In 2018, Zinner was announced as the new guitarist of the alternative rock band The Rentals, with the band's upcoming fourth album featuring him set to be released in 2019.[16]


Zinner studied photography at Bard College and also in Lacoste, France. He has released four separate collections of his work: No Seats on the Party Car (2001), Slept in Beds (2003), I hope you are all happy now (2004) which features an introduction written by director Jim Jarmusch, and Please Take Me Off the Guest List (2010).

An exhibit – 1001 Images – of Zinner's photographs was mounted in NYC in October 2010[17] and in San Francisco in February 2011.[18]

In January 2011, Zinner was commissioned by Lee Jeans to shoot their Winter ’11 advertising campaign.[19]

In May 2011 A further exhibit of his photographs was mounted at the Anastasia Photo Gallery in New York City, featuring shots of the crowds at his concerts.[11]

Album appearances


  1. ^ Festival draws crowds, August 2007,
  2. ^ Lazy-i Interview with Nick Zinner, April 2006,
  3. ^ a b Collini, Eleonora (2016-08-17). "Deap Vally // Interview | LONDON IN STEREO". LONDON IN STEREO. Retrieved 2017-01-16.
  4. ^ "Archived copy". Archived from the original on 2013-08-17. Retrieved 2013-06-15.{{cite web}}: CS1 maint: archived copy as title (link)
  5. ^ "Yeah Yeah Yeahs - Biography, Albums, Streaming Links - AllMusic". AllMusic.
  6. ^ "Boba Fett - Bard Makes Noise".
  7. ^ Pitchfork Record Review | Ronnie Spector: The Last of the Rock Stars Archived 2007-10-24 at the Wayback Machine, 6 June 2006
  8. ^ auralminority Interview with Nick Zinner Archived 2007-09-27 at the Wayback Machine, 7 September 2005
  9. ^ "Yeah Yeah Yeahs and Arctic Monkeys mix The Hives - NME". 17 December 2007.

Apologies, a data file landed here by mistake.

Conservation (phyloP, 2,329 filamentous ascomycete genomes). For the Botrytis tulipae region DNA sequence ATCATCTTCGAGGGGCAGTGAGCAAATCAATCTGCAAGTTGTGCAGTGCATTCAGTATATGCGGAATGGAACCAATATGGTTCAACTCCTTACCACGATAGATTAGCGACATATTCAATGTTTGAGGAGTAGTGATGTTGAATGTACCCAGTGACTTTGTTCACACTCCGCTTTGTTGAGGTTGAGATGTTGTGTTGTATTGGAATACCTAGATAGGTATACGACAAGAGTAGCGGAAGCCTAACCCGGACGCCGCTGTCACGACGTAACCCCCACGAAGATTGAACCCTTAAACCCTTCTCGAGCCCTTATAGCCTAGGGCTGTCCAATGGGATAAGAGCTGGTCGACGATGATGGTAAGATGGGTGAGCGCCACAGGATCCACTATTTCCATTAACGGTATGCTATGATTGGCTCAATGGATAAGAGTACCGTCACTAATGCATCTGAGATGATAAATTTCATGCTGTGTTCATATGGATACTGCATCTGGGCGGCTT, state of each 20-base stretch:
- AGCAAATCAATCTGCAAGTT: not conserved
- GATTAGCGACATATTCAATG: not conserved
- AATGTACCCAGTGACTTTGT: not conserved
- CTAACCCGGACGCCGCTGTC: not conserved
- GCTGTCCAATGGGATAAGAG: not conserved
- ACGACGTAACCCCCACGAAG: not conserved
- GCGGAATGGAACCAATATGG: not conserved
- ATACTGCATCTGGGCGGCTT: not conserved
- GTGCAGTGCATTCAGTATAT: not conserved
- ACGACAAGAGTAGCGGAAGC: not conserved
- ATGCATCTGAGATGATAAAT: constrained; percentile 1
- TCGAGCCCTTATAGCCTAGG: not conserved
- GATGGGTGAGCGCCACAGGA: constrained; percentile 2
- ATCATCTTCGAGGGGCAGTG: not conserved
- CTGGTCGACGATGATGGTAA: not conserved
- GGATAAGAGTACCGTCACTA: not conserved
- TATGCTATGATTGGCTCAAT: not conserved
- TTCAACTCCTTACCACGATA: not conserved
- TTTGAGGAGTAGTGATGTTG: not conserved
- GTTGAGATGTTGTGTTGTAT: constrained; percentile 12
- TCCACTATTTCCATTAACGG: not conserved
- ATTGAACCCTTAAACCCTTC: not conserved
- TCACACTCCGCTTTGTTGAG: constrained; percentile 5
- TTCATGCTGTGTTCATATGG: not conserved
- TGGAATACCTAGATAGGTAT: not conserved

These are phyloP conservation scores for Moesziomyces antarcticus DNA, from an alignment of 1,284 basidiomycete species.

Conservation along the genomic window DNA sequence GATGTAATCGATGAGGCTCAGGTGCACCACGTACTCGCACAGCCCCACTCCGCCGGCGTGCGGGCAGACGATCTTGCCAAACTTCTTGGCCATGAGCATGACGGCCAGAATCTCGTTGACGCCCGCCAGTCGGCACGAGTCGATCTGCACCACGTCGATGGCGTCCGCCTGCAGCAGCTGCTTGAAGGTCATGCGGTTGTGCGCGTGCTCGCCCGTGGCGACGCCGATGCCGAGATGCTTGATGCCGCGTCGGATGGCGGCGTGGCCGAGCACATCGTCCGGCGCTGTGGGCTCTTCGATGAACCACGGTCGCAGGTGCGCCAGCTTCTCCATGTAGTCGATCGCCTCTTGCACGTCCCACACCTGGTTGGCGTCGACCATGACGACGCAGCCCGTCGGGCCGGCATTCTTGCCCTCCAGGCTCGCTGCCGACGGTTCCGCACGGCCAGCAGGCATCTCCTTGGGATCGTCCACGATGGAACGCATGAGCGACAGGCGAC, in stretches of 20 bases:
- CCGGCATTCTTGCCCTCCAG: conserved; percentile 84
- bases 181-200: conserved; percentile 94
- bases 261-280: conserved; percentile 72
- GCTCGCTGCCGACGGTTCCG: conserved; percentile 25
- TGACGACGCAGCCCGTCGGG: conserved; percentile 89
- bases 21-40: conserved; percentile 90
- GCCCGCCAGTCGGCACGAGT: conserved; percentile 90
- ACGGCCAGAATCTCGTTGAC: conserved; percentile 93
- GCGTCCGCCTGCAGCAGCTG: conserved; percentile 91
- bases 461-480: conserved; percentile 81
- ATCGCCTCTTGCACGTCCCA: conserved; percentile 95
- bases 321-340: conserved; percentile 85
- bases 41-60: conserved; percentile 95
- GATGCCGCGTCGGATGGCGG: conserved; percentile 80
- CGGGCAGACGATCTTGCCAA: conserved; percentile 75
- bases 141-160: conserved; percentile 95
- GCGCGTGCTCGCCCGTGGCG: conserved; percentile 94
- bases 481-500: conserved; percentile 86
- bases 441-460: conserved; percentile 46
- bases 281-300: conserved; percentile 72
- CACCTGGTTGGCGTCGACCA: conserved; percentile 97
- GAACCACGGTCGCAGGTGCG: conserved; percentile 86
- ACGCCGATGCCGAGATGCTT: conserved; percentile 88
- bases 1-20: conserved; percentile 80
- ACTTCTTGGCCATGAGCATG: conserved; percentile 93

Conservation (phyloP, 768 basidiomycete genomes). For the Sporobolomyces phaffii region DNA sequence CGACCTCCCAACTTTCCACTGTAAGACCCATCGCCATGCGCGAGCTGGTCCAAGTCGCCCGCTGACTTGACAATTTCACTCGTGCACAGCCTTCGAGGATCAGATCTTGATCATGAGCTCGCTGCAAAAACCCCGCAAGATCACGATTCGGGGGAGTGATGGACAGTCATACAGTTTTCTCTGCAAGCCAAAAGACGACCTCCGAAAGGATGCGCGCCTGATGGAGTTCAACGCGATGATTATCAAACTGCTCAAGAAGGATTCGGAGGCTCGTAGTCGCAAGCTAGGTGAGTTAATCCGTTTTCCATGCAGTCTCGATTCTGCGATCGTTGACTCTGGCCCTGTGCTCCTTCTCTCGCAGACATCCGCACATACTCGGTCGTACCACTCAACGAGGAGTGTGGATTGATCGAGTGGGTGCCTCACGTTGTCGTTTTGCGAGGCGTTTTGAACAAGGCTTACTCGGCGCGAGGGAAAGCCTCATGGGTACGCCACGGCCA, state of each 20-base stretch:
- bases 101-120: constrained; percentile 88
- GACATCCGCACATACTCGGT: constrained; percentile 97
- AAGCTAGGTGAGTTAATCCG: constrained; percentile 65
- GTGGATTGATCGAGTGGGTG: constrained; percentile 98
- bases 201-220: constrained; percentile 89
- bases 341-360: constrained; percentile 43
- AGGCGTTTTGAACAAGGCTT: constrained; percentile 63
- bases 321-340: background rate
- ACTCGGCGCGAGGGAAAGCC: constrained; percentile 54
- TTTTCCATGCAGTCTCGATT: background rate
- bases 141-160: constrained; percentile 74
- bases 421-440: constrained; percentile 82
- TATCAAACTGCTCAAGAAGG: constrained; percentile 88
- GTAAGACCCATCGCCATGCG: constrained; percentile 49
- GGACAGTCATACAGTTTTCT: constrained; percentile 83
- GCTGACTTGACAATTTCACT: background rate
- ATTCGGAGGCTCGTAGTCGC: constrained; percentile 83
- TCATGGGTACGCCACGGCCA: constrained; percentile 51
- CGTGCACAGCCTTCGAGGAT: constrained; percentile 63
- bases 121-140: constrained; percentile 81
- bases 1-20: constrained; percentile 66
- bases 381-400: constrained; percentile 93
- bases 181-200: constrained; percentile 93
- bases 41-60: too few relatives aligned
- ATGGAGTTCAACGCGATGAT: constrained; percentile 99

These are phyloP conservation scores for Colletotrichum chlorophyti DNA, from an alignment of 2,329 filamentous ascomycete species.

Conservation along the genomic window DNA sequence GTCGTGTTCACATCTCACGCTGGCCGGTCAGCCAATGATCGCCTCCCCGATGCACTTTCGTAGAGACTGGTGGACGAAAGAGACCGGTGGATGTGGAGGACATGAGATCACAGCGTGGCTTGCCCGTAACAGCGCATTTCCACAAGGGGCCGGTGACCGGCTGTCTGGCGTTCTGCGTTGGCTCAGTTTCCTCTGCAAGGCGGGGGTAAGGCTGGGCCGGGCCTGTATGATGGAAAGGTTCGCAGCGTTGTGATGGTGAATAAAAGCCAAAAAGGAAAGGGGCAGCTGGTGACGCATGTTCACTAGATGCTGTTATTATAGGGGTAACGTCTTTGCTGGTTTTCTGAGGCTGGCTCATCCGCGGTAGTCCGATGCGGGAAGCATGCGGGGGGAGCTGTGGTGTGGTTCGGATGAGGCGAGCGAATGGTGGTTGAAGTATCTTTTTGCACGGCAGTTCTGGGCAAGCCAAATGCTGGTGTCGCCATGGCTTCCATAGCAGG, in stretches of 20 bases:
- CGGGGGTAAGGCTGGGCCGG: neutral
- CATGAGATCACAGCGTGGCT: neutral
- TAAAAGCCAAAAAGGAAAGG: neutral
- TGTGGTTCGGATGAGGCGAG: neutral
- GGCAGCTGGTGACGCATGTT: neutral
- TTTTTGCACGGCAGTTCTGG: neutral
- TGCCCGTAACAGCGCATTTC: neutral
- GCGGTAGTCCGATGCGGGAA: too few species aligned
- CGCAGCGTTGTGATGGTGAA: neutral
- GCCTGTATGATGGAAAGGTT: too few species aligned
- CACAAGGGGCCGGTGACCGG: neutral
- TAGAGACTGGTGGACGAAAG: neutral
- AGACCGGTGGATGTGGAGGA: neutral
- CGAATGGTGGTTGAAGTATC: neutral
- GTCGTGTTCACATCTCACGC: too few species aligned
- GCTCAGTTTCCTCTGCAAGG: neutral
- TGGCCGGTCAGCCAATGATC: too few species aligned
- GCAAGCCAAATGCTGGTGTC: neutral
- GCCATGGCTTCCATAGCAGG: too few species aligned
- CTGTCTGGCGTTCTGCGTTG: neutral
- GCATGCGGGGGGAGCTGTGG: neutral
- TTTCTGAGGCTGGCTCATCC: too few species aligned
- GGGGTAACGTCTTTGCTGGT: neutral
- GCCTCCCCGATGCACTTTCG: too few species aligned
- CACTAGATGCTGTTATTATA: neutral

10. ^ "The Future 50 – The Innovators Pushing Music Forward". NME. 2009-08-05. Archived from the original on 2009-08-14. Retrieved 2011-03-26.
  11. ^ a b c "Nick Zinner co-leading '41 Strings' (RSVP), played guitar on the new Santigold/Karen O song, has his photos in a gallery". Brooklyn Vegan. May 5, 2011. Retrieved 2011-05-15.
  12. ^ Jay Belin (May 5, 2011). "Nick Zinner Curates 41 Strings Earth Day Event". NONSTOP SOUND. NBC New York. Retrieved 2011-05-15.
  13. ^ "Nick Zinner presents 41 Strings - Meltdown at Royal Festival Hall, London 20/06/14". Retrieved 31 January 2021.
  14. ^ "Nick Zinner's old band Challenge of the Future reuniting for benefit show at NYC's Union Pool". Brooklyn Vegan. February 8, 2013.
  15. ^ "Yeah Yeah Yeahs' Nick Zinner Reunites Old Band Challenge of the Future for Benefit Single". Pitchfork Media. June 18, 2013.
  16. ^ [1][dead link]
  17. ^ Punkcast (20 October 2010). "Nick Zinner - 1,001 Images". Archived from the original on 2021-12-21 – via YouTube.
  18. ^ "Public Works SF". Archived from the original on 2013-04-13. Retrieved 2011-03-26.
  19. ^ "Nick Zinner On Shooting for Lee". Lee Jeans. Archived from the original on 2011-04-29. Retrieved 2011-03-26.

External links

This page is based on the copyrighted Wikipedia article: Nick Zinner. Articles is available under the CC BY-SA 3.0 license; additional terms may apply.